One of those players will be UW commit Demorea Stringfellow, a player he got a chance to hang out with a lot back in June when Stringfellow and Rancho Verde teammate Poasi Moala both verbally committed to the Huskies during Washington's Rising Stars camp. Moala has since de-committed and pledged his future to UCLA. "Being there and hanging out with Poasi and Stringfellow…those two are cool guys," Rodgers said. "I know Poasi is going to UCLA and everything, but those are two cool guys. They are pretty much best friends. For them to be cool with me based on really the first day up there and then being up there with crazy Elijah (laughs)…it was just a good time. It really was."
Rodgers has found a friend in Stringfellow despite the 2800 miles that separates the two. "Just to be able to sit down and have a regular conversation with a dude who is going through the same things you're going through or possibly even more of what you're going through…the recruiting process is a fun process, it really is," he said. "Not everybody is blessed enough to go through the process. But just talking to the guys…how's your football team? What kind of field do you have? What's your colors? What's your mascot? Just talking about regular things, things that normal kids would talk about with the other guys. It just means a lot.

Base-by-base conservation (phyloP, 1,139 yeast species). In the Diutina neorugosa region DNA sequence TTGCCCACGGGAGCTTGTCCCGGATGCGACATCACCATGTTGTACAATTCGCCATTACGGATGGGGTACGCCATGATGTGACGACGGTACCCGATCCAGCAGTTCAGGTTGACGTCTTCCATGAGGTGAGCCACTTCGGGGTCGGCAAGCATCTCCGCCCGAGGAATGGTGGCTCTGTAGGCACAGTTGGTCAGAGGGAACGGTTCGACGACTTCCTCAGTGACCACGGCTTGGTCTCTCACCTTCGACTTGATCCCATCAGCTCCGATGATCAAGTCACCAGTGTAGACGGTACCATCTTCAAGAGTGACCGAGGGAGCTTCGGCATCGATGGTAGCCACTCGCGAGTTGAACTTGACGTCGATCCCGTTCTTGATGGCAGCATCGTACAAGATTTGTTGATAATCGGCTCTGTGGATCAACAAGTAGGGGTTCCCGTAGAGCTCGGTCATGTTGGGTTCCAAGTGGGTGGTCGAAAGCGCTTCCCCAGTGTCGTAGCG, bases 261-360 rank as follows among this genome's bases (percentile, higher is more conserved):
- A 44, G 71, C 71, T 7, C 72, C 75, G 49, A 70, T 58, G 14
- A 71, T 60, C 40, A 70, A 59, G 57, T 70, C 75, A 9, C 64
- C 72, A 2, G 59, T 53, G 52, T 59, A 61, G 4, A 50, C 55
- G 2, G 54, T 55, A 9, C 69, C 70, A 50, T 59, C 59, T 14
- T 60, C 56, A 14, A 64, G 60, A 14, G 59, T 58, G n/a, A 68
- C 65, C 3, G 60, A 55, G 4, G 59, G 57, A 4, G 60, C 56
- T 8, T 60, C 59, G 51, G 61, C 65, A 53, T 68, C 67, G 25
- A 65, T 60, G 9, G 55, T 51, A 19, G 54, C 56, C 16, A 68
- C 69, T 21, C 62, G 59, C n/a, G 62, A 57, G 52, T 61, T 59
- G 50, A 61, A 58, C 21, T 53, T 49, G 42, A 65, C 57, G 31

"Just to be able to text Stringfellow and say, 'Hey, what's up man? How is everything going?' Just having a regular conversation…those are friends you keep for a very long time regardless. Let's say I went to Washington State and he goes to Washington and we played against each other we'd still have that contact. That Apple Cup might be weird (laughs) but you would still have that contact, still have that hope that that person does well so they can have as long a career as they can have."
Washington Linebackers Coach Peter Sirmon came by the Rodgers home earlier this week and according to Na'Ty UW Head Coach Steve Sarkisian has a good relationship with his mother. "Just talking to the coaching staff, they are always fired up," Rodgers said. "They are fired up on a Monday, Tuesday, Wednesday, Thursday, Friday…Game Day. It doesn't really matter; they are always fired up and are ready to go. It's always good to be able to feel that in a coach's voice. A lot of coaches can say it or they can show you a video of them doing a motivational video or something like that, but to actually feel it in their voice every time you talk them - that's always a good thing."